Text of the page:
Sunday 15 September 2019

Enet boss says farmers for Eir a case of 'premature articulation'

Enet boss Conal Henry warns of ‘re-monopolisation’ danger
Enet boss Conal Henry warns of ‘re-monopolisation’ danger

Michael Cogley

Rolling out the Government's National Broadband Plan (NBP) carries a risk of "re-monopolisation" of infrastructure if not handled correctly, the chief executive of fibre network Enet has warned.

Irish company Enet is one of three bidders, along with Eir and the ESB Vodafone tie-up Siro, still in the running for a tender to roll out the project.

"There's only going to be one network. It's really important that whoever owns and run that network gives everybody equal access to it," Enet head Conal Henry told the Irish Independent said.

Despite being the smaller of the players left in the race, a slew of institutional backers means access to capital won't pose a threat to Enet, he said.

The firm has access to "hundreds of millions" of available capital through its backers 3i, John Laing, which is chaired by ex-Eircom boss Phil Nolan, and Warren Buffet's energy outfit Berkshire Hathaway Energy, he said. The firm's shareholder, David McCourt's GMC, also provides access to capital, he said.

In September the Irish Farmers' Association (IFA) backed Eir's bid for the national network in a move that reportedly infuriated Vodafone.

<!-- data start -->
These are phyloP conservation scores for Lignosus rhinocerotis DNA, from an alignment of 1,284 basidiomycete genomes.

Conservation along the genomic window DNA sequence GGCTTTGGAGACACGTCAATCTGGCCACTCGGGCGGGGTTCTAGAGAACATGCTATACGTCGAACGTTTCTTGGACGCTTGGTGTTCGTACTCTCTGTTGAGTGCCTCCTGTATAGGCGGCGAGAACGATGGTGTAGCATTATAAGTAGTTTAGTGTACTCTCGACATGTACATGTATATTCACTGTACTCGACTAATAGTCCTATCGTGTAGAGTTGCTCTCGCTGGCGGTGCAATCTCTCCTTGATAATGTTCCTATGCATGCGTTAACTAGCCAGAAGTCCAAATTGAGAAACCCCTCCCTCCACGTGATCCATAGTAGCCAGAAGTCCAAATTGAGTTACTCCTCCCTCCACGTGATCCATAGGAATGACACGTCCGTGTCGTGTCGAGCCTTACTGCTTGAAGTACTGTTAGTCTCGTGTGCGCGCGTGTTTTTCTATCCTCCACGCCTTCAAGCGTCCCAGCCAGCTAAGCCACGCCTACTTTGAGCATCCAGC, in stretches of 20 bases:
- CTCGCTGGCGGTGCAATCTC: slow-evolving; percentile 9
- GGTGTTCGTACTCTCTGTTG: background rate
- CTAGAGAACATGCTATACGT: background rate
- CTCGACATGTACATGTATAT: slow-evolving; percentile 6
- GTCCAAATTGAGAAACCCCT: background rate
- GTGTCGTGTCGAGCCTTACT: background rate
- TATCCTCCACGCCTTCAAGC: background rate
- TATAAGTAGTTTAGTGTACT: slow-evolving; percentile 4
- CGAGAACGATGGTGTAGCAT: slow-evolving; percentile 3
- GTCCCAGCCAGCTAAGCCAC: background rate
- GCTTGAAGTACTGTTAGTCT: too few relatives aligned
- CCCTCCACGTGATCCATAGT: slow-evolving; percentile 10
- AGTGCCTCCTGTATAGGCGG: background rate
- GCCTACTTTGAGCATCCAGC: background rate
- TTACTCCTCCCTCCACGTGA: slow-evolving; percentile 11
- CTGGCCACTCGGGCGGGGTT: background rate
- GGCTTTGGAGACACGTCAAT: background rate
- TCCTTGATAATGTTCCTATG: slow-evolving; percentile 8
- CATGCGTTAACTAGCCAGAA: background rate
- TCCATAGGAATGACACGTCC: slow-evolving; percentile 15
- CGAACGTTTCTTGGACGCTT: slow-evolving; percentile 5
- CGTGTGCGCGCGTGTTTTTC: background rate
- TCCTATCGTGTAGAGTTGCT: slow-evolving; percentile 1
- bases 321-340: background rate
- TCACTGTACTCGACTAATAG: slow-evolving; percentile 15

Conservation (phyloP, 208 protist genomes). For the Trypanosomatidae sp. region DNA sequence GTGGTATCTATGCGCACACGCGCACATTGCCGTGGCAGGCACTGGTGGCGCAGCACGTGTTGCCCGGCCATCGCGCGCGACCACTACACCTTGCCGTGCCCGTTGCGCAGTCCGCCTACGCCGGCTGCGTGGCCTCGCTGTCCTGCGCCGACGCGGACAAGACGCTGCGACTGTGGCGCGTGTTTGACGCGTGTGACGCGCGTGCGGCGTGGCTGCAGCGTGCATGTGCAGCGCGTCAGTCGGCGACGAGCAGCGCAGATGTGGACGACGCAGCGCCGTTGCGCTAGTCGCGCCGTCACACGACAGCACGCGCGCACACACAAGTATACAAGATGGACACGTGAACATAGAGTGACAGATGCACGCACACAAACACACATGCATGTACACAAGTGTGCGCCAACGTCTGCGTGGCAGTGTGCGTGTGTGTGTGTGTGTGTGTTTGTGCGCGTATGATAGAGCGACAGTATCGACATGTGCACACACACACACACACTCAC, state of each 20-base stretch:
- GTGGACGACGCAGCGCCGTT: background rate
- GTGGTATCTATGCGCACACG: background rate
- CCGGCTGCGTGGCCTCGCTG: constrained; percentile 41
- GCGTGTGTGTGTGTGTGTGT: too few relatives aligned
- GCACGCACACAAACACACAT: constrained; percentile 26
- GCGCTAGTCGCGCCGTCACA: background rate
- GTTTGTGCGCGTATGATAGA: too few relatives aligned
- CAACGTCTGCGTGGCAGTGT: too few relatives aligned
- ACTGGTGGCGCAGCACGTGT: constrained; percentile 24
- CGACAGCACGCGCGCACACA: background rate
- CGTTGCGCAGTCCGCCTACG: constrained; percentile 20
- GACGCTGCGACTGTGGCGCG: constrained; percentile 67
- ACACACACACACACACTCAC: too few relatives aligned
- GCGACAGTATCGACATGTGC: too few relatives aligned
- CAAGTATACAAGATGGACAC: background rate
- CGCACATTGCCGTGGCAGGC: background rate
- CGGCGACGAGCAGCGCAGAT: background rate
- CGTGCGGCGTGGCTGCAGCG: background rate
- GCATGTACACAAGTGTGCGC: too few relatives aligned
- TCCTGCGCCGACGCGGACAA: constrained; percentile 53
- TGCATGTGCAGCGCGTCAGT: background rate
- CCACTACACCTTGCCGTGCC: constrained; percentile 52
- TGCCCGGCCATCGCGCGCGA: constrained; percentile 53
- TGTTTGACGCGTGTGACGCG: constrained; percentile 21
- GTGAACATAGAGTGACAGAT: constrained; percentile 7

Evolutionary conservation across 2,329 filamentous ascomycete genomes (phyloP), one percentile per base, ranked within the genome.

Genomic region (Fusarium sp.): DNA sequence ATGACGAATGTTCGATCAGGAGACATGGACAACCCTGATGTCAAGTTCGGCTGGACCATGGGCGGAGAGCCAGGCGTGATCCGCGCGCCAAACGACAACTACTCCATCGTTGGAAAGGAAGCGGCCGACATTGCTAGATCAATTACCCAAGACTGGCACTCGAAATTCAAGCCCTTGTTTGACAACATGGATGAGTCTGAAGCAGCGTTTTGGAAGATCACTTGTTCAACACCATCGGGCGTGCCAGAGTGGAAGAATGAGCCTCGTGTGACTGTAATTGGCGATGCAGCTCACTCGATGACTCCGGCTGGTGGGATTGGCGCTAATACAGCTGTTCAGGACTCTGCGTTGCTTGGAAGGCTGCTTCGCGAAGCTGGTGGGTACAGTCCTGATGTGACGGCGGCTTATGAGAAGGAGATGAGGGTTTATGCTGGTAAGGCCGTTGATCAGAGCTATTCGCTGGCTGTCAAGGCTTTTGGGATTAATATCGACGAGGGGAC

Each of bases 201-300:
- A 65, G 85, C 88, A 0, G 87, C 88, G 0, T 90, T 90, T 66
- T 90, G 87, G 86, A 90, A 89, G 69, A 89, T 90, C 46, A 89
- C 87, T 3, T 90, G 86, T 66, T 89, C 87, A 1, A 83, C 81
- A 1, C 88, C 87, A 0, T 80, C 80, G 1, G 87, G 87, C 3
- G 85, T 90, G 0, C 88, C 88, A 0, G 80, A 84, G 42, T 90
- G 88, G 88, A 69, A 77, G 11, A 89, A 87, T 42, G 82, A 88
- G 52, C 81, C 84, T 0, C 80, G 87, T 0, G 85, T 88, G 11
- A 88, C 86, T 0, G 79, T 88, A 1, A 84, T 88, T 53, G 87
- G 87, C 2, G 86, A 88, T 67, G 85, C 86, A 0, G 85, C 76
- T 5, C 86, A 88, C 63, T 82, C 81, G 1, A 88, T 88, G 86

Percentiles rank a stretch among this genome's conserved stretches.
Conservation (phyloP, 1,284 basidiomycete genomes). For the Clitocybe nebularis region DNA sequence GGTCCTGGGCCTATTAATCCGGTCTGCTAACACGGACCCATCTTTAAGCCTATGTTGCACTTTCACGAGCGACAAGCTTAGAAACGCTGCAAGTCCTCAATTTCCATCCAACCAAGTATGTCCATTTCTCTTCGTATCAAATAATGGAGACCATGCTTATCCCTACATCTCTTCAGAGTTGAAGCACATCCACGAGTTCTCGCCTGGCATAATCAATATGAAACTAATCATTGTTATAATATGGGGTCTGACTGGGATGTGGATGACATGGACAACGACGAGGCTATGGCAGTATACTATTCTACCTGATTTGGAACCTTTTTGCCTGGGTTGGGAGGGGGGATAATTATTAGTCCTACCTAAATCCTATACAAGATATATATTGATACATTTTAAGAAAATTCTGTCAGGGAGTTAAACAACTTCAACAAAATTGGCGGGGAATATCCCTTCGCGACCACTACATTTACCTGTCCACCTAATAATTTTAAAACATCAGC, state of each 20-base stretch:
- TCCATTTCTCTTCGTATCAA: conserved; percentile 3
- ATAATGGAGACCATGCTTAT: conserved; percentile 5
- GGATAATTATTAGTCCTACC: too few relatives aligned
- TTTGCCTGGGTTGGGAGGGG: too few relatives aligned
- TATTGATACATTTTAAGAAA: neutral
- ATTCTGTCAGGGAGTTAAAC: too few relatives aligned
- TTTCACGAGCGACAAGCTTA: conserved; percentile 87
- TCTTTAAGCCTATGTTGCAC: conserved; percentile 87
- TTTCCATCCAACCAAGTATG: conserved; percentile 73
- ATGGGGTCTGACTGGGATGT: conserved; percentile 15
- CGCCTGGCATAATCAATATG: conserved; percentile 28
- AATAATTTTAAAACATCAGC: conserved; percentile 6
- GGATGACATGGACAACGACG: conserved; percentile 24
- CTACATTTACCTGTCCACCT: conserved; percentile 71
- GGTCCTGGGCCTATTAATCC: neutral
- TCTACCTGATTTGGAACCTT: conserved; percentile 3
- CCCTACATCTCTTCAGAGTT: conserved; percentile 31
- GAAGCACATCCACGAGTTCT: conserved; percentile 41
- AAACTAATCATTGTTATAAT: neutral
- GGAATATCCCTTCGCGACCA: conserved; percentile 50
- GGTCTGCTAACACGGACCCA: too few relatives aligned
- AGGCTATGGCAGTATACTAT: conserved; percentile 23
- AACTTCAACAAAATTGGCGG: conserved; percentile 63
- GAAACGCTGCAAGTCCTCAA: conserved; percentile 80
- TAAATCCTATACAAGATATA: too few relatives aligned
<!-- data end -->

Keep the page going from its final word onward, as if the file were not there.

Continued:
Mr Henry expressed his surprise at the IFA move.

"I think they might have had a dose of premature articulation. We haven't asked the farmers to back us, we haven't met with the farmers yet because I don't think it's clear enough in terms of product, price, solution, rollout that the farmers know what they're backing, which is why we haven't asked them," he said.

Enet has a "separate organisation" within the company working exclusively on the NBP, with Chinese walls between it and the rest of the business, Mr Henry said.

The specialist NBP team is working out of the company's old offices in The Exchange building in Dublin's IFSC and will soon move to GMC's new offices in Merrion Square.

Enet has been running an open-access rural broadband network for 12 years and believes the backers it has secured will make it the best option for the Government.

The Dublin based company is also planning to take its internet bidding beyond Ireland, and will tender for public projects in the likes of Italy and Poland.

Enet has carried out a pilot programme in rural North Kerry, which involved the construction of 25km of network.

Since its deployment in January the €650,000 project now supports over 350 premises, 95pc of which are residential.

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